For more than 50 years, America’s inspiring strides in space exploration earned the respect of adversaries and allies alike. The Apollo missions launched explorers to the moon. The space shuttle flights united 15 nations to build the International Space Station. Today’s robotic explorers travel the solar system unlocking planetary secrets.
Decades of U.S. space successes have paid big dividends — remarkable technological advances that have boosted the American economy, strengthened national security, enriched our lives and created opportunities for all.
Now our next-generation space exploration goals are threatened. For the past 20 years, NASA’s budget has remained static or declined, slowing our exploration pace to a crawl. The 2013 NASA spending plan submitted to Congress totals $17.7 billion — less than half of 1 percent of the $3.8 trillion federal budget.
This means that less than half of a penny of each dollar the government spends goes toward American space programs. By comparison, we spend almost 10 times as much on the Department of Agriculture and 40 times as much on national defense in a federal budget that is increasingly dominated by commitments to Medicare, Social Security and other entitlements.
It’s time to dream big, recommit and reinvest by gradually doubling NASA’s budget to $35 billion, or 1 percent of the federal budget.
It’s a proposal that is gaining popularity, thanks in part to Neil deGrasse Tyson, astrophysicist and director of the Hayden Planetarium. During his testimony earlier this year to the Senate Commerce Committee, he described how doubling NASA’s budget would pay big dividends.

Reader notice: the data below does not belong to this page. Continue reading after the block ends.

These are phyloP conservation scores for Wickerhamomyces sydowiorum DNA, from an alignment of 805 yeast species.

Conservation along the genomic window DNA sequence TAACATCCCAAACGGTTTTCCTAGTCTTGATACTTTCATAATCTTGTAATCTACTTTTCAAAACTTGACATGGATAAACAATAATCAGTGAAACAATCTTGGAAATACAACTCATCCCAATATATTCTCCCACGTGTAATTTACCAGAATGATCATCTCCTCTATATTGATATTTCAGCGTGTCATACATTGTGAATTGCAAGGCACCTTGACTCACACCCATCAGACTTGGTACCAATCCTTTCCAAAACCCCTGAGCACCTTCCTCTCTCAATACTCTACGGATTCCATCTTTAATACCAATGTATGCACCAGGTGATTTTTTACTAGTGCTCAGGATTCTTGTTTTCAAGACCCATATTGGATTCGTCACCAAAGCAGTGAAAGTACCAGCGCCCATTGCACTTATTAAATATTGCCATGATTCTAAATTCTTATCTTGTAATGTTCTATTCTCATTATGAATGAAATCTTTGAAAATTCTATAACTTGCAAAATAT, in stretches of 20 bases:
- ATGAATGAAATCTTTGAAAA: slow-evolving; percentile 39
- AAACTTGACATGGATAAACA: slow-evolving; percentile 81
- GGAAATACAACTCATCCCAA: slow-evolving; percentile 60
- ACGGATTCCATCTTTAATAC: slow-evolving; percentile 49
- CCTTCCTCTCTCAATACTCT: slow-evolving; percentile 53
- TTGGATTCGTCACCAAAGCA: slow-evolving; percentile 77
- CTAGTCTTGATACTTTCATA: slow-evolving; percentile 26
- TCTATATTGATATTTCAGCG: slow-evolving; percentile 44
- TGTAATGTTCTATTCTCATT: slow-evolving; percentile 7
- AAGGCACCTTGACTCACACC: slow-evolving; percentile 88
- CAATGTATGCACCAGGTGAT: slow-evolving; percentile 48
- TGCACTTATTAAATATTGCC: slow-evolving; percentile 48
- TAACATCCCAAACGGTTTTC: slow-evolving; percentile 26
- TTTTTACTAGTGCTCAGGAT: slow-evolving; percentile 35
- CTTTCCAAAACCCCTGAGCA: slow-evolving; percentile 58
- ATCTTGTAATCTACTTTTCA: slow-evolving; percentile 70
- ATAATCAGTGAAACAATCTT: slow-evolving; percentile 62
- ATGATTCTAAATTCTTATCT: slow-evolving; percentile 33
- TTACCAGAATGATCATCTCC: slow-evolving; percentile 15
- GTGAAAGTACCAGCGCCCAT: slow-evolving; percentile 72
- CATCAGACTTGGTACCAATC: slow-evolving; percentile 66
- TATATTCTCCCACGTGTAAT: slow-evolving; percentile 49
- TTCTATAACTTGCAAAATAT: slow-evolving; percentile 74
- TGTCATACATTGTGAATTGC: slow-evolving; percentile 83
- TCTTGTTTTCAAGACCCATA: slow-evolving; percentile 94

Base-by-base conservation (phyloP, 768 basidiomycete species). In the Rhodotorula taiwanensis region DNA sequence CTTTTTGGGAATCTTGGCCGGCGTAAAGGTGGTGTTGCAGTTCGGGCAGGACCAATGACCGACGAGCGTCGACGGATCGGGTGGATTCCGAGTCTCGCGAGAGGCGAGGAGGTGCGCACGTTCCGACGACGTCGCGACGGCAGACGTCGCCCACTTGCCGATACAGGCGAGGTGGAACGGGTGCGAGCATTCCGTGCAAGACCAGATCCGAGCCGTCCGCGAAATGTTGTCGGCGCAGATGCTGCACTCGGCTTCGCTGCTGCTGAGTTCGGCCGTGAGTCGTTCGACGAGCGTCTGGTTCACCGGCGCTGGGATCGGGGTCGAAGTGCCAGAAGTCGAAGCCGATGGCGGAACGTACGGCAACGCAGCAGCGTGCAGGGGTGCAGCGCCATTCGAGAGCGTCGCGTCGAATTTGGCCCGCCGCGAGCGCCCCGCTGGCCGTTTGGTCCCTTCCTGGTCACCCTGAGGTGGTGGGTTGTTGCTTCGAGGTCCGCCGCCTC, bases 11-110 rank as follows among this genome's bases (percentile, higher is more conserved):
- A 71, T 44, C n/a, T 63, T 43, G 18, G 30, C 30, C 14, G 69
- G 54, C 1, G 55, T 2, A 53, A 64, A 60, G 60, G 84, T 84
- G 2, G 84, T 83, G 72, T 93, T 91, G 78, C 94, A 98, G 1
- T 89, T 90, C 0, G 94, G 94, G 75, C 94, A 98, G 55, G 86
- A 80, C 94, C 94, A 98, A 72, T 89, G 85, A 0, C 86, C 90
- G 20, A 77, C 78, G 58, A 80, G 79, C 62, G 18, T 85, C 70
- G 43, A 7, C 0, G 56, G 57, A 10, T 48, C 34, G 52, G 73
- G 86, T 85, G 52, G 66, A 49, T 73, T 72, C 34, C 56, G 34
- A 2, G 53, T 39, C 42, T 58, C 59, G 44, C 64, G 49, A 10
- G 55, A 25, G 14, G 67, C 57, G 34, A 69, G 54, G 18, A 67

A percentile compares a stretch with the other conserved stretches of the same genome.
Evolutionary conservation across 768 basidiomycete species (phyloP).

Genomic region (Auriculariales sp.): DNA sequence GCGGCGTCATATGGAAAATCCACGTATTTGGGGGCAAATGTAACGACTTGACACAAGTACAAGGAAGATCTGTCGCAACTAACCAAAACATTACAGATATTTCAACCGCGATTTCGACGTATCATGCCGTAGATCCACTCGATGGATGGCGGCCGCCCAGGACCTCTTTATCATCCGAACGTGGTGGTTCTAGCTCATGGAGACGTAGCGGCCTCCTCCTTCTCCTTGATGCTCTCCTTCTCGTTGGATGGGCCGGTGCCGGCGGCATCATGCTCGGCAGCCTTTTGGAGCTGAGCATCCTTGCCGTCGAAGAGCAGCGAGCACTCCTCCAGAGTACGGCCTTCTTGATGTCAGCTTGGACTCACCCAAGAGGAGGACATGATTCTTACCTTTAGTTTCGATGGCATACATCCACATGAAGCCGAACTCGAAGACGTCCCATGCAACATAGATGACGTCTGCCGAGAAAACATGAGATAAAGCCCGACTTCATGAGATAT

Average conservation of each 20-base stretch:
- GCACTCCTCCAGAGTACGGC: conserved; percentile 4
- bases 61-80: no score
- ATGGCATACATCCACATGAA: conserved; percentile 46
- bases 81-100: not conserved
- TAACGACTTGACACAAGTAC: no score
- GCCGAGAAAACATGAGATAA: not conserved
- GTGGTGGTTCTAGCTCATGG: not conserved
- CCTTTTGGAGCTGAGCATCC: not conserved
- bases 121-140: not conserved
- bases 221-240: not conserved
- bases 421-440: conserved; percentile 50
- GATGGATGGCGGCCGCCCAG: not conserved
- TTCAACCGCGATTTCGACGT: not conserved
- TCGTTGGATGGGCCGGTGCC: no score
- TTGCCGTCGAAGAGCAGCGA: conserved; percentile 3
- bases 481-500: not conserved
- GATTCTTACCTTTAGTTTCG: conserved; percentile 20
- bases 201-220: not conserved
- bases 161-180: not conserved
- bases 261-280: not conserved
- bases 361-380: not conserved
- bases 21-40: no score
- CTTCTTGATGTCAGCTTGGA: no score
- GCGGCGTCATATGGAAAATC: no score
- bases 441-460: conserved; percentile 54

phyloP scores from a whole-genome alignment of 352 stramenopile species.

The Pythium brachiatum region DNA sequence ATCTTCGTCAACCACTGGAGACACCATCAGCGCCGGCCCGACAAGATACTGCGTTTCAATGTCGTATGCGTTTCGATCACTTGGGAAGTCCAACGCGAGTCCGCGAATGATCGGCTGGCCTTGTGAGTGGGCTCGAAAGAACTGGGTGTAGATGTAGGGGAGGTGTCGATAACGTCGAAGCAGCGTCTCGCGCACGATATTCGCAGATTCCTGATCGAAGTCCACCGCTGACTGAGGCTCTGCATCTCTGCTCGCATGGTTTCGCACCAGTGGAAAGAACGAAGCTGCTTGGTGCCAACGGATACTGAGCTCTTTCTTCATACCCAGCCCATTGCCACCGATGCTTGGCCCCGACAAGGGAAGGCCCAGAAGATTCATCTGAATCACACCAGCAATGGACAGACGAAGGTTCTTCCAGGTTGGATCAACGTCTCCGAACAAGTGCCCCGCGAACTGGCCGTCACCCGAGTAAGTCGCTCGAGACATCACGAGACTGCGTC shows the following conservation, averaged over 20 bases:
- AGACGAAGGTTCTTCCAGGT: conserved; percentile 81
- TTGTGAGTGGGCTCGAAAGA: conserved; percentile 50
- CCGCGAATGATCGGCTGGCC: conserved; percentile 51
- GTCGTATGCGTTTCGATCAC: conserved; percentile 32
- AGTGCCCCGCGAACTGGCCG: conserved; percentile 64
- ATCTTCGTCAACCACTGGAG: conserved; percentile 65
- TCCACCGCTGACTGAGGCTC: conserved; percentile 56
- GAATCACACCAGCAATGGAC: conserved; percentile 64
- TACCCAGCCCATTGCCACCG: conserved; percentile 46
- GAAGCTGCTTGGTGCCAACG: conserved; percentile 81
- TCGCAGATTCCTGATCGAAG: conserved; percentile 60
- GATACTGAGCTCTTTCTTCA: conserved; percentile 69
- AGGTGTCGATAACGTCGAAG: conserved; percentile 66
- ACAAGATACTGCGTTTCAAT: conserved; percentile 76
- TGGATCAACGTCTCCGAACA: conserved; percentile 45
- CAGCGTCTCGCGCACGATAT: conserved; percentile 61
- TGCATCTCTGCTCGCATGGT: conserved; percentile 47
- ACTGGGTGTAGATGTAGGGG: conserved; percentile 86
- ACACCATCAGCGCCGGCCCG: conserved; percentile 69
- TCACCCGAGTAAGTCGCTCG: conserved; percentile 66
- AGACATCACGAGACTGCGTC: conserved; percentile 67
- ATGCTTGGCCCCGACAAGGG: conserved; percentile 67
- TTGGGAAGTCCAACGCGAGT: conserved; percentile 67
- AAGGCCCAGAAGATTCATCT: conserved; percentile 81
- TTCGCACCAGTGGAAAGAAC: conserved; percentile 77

“Epic space adventures plant seeds of economic growth, because doing what’s never been done before is intellectually seductive and innovation follows, just as day follows night,” said Tyson, who often serves on White House advisory panels.
In 1966, with the moon landings still an uncertainty, the nation mired in an unpopular war and confronting civil unrest, our policymakers found NASA worthy of a 4.4 percent share of the federal budget. NASA spending fell below 1 percent in 1993 and has steadily declined since.
Should we stay on this present course, the United States will soon be outpaced by other countries. Russia, India and Brazil have embraced 20 percent increases, according to the Space Report 2012, an annual assessment of the global space economy from the Space Foundation. Both China and Russia are planning for an eventual human presence on the moon and a larger share of a growing global space economy, estimated by the foundation in 2011 at $289.8 billion.
We must reverse that trend. Our policymakers must renew the bipartisan tradition of supporting an ambitious space enterprise that will spur a bright future for the nation. They must set clear goals and stick by them. They must enlighten constituents on the many benefits that justify the appropriate investments we now seem too hesitant to make, even as they address the other pressing issues that have divided us for much too long.
Sen. Kirsten Gillibrand, D-N.Y., speaks with reporters following a vote in the Senate. Gillibrand’s proposal to remove military commanders from the process of reviewing sexual-assault cases was left out of the bicameral deal on the defense authorization bill, but the senator is pushing for a vote on her plan soon.
Each year since 1990, CQ Roll Call has reviewed the financial disclosures of all 541 senators, representatives and delegates to determine the 50 richest members of Congress. This year's report, derived from forms covering the calendar year 2012, shows it took a net worth of $6.67 million to crack the exclusive club.